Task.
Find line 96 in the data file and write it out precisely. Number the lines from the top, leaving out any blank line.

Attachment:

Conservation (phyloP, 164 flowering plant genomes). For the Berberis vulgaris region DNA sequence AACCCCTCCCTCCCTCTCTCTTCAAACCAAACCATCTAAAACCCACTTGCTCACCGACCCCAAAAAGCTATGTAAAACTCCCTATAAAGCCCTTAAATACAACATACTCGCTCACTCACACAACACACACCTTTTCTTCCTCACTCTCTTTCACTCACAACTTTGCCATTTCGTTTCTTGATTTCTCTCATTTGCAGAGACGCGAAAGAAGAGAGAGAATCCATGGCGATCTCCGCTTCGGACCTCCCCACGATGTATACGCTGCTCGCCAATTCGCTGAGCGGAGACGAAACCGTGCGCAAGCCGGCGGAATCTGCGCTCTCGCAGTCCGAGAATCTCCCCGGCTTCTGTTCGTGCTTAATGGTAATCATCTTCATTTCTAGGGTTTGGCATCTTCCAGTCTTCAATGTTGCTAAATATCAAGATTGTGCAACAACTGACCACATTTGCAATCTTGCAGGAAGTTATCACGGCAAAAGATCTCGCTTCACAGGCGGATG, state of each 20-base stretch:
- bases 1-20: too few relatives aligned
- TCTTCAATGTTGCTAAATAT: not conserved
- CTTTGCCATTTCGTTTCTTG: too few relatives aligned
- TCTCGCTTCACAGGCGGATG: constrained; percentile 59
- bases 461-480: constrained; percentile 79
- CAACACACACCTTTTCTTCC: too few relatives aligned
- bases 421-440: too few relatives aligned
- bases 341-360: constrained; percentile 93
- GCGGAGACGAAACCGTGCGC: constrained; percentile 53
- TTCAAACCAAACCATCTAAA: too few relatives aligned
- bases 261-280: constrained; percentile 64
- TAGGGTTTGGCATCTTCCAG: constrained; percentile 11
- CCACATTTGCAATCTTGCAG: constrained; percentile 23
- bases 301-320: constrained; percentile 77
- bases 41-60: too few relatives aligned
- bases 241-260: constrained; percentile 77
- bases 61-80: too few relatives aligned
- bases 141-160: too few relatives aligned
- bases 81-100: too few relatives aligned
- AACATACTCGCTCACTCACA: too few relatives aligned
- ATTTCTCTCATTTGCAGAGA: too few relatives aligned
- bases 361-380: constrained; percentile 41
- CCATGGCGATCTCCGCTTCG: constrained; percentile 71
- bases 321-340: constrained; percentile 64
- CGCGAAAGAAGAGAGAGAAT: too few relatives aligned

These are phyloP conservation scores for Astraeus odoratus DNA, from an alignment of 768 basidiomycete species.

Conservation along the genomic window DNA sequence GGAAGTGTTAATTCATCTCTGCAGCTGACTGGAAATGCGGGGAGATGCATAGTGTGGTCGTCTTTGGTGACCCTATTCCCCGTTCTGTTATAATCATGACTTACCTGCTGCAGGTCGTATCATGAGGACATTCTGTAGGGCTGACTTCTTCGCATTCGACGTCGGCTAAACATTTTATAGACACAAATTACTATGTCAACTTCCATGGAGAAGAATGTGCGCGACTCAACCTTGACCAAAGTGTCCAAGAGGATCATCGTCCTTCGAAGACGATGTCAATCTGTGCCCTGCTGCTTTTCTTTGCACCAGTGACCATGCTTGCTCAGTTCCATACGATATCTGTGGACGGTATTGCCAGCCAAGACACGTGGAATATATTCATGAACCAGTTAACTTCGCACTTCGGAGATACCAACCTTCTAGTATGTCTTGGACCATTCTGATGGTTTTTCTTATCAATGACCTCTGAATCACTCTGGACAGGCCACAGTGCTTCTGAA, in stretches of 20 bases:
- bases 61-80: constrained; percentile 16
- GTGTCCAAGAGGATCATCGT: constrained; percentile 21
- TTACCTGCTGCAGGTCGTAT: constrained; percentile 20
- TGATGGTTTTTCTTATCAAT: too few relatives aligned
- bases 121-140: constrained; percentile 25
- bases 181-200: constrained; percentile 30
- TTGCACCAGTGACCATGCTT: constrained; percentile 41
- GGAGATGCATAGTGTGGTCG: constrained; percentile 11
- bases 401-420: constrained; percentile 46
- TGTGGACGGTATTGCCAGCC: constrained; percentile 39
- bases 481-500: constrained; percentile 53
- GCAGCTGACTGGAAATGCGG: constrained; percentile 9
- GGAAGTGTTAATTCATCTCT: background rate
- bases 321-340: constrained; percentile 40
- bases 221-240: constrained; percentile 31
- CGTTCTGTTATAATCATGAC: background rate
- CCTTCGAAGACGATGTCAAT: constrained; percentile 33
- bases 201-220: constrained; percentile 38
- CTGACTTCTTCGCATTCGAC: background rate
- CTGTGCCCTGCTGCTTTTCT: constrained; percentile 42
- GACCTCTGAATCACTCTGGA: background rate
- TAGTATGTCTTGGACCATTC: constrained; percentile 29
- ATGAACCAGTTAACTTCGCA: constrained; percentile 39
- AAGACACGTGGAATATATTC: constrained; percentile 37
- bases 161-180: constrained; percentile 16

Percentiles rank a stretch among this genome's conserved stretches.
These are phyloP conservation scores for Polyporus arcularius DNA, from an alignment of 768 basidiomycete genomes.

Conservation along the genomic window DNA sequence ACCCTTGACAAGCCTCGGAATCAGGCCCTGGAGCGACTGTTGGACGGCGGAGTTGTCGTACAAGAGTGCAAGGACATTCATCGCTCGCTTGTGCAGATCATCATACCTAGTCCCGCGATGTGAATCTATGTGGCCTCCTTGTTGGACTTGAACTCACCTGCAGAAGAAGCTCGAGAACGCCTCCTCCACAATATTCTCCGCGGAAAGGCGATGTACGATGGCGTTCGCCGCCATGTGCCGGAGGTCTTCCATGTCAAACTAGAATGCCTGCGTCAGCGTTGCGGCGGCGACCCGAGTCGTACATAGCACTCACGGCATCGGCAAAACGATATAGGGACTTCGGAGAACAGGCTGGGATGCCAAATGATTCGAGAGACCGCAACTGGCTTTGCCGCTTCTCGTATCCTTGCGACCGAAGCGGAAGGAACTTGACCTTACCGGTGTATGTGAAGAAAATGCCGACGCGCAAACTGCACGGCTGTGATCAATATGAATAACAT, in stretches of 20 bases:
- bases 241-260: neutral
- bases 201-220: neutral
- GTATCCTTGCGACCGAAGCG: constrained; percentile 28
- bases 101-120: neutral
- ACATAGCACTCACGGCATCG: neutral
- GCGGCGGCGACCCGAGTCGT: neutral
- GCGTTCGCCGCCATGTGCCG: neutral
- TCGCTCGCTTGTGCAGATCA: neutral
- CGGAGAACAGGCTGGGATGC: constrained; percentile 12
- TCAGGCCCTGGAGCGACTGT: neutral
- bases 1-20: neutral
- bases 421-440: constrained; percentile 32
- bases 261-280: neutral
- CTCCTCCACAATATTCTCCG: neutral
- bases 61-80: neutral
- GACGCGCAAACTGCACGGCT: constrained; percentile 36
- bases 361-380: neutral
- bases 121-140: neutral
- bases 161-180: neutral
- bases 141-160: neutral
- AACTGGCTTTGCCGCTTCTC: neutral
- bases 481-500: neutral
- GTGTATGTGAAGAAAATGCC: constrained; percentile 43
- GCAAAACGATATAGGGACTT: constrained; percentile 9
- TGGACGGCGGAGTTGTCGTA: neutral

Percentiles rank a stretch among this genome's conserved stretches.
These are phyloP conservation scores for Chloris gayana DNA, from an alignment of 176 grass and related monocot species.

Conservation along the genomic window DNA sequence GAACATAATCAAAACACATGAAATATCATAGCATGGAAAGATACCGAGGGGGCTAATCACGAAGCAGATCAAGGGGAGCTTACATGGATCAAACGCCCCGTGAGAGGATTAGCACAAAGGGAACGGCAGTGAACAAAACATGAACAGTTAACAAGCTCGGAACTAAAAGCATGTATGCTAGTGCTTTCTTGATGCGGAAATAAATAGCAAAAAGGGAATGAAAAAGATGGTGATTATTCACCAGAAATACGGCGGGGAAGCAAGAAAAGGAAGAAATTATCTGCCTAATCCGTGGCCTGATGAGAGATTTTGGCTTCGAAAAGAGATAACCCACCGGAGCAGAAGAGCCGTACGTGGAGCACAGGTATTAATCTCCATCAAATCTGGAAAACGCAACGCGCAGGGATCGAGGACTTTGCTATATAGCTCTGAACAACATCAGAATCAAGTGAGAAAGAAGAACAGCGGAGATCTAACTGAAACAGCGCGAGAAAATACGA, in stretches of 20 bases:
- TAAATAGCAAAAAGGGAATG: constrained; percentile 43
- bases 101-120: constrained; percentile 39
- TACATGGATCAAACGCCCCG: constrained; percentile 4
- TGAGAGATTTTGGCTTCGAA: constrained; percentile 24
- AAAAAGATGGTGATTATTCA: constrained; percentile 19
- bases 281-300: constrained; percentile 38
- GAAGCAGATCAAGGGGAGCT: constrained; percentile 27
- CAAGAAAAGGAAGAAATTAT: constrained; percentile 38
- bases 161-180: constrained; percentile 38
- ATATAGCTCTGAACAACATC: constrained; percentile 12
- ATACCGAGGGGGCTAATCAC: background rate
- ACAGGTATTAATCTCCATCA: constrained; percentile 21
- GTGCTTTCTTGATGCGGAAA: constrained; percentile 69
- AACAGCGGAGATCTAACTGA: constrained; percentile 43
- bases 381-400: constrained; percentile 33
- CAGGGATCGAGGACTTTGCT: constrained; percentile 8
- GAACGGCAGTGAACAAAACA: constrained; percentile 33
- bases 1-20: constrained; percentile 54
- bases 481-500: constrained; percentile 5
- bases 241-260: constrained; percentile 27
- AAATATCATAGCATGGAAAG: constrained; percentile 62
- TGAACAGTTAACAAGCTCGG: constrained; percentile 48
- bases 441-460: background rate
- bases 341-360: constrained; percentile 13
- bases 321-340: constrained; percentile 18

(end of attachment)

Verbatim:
- ACAGGTATTAATCTCCATCA: constrained; percentile 21